Anyone other than Modi and his saffron followers would see the Congress manifesto as a response to increasing inequality during the last 10 years in spite of India’s overall economic growth. In 2006, the cerebral Manmohan Singh was addressing the structural problem of inequality and the purpose of public policy to uplift the impoverished – the subaltern castes, women and minorities including Muslims. But facts do not matter to Modi when it comes to Muslim bashing and he will do that not only during elections but any time between them as well. The hatred for Muslims might be part of Mr. Modi’s political DNA given his deep roots in the Rashtriya Swayamsevak Sangh (RSS), the onetime collaborator with colonial rule and the later progenitor of all right wing, anti-Muslim, and anti-Congress political formations in India.

The RSS will mark its birth centenary on September 27, 2025. Fittingly, the Sangh’s most accomplished son will be there as Prime Minister to preside over the occasion. Just as he was there to preside at the inauguration of the Ram Mandir in Ayodhya, Uttar Pradesh. But how fitting is it for India, the world’s largest democracy on course to become its third largest economy, to have a Prime Minister spewing hatred of Muslims when India is also the country with the worlds third largest Muslim population? Though unconnected, it was still fitting in a different way that days after Modi’s Muslim-hate speech in Rajasthan, the voters in Maldives voted resoundingly for the People’s National Congress (PNC) party of President Mohammad Muizzu who is known to be keen on steering Maldives away from India and closer to China. The PNC won 70 of 93 members in the national parliament, while the former ruling party, Maldivian Democratic Party (MDP), dubbed the ‘pro-India’ party, won just 12 seats.

Modi is not the most favourite Indian person in Maldives especially after his January visit to the beaches of the Indian islands of Lakshadweep, the oceanic neighbour of Maldives. His social media posts promoting Lakshadweep tourism were seen by Maldivians as crass and insensitive to the importance of tourism for the Maldivian economy. Although Modi’s hate speech was not a factor in the Maldivian election, it did not escape from being duly noted by Maldives politicians.

Politically, Modi balances his anti-Muslim diatribes with his Hindutva embrace of the multiple linguistic states and regions of India. To wit, his bottom-trawling efforts for votes in Tamil Nadu by resurrecting the controversy over Katchatheevu. In Kerala, however, where both Muslims and Christians are historically strong communities, the BJP is trying to set up the Christians against the Muslims. But the BJP is still the guest actor in Kerala where the battle is between the two front alliances led by the Congress and the Communist Party (CPM), even though outside Kerala the Congress and the CPM are part of the INDIA alliance. Rahul Gandhi himself is contesting from a seat in Kerala, Wayanad, after leaving Amethi, the family borough in Uttar Pradesh, under BJP pressure.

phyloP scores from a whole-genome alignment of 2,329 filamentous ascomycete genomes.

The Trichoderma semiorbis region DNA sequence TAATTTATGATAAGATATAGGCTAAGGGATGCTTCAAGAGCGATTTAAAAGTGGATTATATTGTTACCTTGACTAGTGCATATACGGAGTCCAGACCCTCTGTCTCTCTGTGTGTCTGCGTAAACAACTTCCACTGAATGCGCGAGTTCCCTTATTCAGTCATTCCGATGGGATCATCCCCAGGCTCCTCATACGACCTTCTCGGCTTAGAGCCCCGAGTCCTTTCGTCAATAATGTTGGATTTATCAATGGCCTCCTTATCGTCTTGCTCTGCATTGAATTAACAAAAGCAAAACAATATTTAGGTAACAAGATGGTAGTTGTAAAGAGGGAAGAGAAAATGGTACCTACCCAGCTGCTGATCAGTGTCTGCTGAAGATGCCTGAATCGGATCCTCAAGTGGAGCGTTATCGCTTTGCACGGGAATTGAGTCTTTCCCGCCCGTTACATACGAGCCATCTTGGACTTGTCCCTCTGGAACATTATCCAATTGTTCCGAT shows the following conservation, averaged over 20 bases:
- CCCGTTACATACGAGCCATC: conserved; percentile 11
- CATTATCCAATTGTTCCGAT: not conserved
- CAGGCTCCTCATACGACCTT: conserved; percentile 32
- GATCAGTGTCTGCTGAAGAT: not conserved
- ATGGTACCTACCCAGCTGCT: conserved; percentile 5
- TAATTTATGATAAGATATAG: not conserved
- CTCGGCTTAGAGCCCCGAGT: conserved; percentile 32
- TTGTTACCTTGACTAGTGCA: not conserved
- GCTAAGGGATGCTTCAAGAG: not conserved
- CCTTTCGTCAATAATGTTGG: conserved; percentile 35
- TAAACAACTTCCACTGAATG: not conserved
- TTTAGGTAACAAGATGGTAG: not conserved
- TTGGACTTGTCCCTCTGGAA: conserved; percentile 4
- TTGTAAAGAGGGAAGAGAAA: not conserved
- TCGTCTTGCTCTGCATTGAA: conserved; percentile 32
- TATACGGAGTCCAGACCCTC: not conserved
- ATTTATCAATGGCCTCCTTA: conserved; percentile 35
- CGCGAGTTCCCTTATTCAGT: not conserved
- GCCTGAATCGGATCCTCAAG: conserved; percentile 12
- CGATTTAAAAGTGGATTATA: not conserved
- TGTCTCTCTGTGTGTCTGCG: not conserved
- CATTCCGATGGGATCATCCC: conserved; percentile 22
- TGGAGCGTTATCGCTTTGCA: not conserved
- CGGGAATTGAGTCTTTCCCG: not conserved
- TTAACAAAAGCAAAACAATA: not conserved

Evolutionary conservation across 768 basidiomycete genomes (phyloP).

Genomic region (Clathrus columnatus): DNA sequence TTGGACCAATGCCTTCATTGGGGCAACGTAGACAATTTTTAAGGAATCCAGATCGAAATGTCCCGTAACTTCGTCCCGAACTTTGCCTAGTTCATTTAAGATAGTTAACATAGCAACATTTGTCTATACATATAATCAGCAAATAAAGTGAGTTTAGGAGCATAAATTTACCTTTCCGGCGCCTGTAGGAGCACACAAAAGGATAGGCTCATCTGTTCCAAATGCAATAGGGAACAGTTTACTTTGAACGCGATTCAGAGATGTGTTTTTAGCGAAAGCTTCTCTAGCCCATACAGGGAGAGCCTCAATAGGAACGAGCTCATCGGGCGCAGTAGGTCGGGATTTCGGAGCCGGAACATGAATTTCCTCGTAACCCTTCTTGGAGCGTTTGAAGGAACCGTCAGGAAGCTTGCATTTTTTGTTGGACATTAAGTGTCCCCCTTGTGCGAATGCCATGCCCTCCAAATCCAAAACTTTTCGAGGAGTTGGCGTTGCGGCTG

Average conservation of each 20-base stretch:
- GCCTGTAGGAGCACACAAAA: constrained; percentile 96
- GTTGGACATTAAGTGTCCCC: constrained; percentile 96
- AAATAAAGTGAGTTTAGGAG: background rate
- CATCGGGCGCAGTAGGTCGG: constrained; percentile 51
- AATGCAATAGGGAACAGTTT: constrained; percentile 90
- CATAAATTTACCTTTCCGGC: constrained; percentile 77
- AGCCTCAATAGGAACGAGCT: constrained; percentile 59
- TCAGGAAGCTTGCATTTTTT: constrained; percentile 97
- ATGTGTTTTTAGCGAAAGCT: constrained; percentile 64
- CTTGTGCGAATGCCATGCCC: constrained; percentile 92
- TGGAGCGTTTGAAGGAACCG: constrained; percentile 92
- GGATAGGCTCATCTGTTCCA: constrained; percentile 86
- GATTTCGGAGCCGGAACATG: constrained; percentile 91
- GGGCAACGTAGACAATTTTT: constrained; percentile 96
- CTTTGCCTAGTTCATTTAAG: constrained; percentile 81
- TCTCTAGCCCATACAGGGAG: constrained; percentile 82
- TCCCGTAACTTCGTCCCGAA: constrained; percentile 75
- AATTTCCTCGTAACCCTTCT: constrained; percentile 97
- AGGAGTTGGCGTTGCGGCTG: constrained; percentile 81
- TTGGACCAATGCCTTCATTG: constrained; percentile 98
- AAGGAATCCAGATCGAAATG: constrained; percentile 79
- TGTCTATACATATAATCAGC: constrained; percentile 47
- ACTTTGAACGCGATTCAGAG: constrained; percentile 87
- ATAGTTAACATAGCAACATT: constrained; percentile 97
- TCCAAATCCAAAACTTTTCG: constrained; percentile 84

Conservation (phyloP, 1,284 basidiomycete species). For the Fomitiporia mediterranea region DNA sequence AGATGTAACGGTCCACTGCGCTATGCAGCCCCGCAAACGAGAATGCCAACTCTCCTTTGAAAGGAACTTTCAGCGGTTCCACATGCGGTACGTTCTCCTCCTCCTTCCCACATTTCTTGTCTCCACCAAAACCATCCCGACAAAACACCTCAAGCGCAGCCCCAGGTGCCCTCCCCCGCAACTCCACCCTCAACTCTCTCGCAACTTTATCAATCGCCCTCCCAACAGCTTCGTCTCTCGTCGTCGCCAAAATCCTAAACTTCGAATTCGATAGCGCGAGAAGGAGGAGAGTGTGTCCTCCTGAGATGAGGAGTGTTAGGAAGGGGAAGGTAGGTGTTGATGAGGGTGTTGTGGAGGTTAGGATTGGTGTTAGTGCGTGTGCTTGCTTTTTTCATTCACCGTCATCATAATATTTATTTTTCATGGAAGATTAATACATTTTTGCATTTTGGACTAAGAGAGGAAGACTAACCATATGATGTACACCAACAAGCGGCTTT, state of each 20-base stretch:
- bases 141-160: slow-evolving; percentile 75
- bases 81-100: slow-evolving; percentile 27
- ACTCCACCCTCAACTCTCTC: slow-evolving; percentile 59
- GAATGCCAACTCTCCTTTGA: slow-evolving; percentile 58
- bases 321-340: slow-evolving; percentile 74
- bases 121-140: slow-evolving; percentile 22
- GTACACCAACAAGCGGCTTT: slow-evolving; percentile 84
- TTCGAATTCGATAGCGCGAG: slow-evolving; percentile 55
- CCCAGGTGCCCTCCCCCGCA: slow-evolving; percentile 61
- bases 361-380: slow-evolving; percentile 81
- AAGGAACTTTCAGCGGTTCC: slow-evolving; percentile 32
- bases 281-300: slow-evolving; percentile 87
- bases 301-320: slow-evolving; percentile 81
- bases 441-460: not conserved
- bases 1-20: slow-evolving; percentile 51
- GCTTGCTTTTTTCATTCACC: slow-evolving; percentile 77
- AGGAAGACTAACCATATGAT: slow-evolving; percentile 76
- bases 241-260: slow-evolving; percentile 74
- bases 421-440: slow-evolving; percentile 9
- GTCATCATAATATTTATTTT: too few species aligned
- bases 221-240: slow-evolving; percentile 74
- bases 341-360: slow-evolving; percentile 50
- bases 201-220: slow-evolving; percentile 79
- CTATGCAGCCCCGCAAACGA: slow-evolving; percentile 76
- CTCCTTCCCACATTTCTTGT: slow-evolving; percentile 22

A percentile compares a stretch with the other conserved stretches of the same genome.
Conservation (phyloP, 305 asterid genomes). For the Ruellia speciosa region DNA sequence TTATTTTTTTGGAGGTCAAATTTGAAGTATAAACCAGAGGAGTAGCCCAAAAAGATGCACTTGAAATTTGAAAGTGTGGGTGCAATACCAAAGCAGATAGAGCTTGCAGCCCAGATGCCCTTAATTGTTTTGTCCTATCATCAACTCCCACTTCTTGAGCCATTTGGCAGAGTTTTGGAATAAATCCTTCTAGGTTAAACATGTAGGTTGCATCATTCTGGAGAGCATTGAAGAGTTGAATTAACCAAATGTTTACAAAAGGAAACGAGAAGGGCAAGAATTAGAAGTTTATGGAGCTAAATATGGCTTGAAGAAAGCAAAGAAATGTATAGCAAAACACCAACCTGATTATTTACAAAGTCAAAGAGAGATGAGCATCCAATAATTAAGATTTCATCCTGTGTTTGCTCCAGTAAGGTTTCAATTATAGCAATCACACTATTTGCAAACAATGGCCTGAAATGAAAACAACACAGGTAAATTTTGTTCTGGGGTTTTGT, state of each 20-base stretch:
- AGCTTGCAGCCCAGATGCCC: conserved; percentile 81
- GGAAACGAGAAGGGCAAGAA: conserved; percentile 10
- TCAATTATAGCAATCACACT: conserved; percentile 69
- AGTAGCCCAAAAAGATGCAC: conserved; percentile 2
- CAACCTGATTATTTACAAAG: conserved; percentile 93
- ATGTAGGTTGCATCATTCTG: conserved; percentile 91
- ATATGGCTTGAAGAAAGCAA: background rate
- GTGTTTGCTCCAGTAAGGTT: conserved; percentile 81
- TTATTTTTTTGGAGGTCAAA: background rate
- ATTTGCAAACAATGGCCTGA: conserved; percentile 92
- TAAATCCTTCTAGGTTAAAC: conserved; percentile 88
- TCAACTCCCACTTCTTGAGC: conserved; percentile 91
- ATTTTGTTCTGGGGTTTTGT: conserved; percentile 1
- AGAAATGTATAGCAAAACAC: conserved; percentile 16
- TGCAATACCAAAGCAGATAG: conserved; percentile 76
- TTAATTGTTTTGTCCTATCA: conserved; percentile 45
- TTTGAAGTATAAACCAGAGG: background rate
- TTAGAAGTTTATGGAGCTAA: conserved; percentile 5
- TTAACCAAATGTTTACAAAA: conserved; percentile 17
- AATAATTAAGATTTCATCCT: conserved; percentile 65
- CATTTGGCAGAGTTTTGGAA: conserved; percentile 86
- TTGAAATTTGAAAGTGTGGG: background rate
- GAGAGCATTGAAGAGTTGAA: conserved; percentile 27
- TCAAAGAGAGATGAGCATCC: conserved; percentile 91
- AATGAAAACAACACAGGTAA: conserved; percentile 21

Ranil and Sunak

Modi’s brief resurrection of the Katchatheevu matter was all about embarrassing the DMK in Tamil Nadu and not at all about creating a row with Sri Lanka. Sri Lanka is now well wrapped up in Indian tentacles, and so it matters little on which side of the maritime boundary that Katchatheevu is located. The latest of them is the Ramayana Trail, the tracking of which was recently sponsored by the Indian High Commission in Colombo. The Sri Lankan search for Ravana’s helicopter may have ended with the exit of Gota, but looking for Ravana’s helicopter along the Ramayana trail could be a real booster to local tourism that apparently now permits the use of Indian Rupee as a designated tourist currency.

India is not the only one interested foreign party in Sri Lanka. The election season is apparently drawing special visitors from China, Japan, the US and the UK. The British election season is also likely to start soon as Prime Minister Rushi Sunak has indicated that the next election (due before January 28, 2025) will be held in 2024. It could come after Sri Lanka’s presidential election in September-October. There are interesting parallels between the situations of Ranil Wickremesinghe in Sri Lanka and Rush Sunak in Great Britain.

Both came into office as caretakers replacing predecessors who were forced to leave office. Both are viewed as good economic managers, although politically Mr. Wickremesinghe is a little too long in the tooth while Mr. Sunak is still a green Tory. Mr. Sunak’s Conservative Party has a good majority in parliament, but he has control over the party – whether in parliament or in the country. A committed Brexiteer, Mr. Sunak has had to bring in as his Foreign Minister, former Prime Minister David Cameron who quit over Brexit. Mr. Cameron definitely brings gravitas to foreign policy but has no national purchase. In short, unless there is a Labour earthquake, Mr. Sunak’s Prime Minister days are numbered.

Ranil Wickremesinghe’s stars and fortunes are different and might be even rising. He has no party in parliament but is in total control of parliament. He has no party to take to the hustings but that gives him the freedom to shop around for an alliance and promote himself as the common government candidate. A new political animal. The UNP-SLPP alliance is all but formalized for the presidential election. But they will keep their rallies separate for May Day. The rallies will be watched for their crowd size as a measure of political support and organizational resources. The election process itself would pick up pace after May Day next week.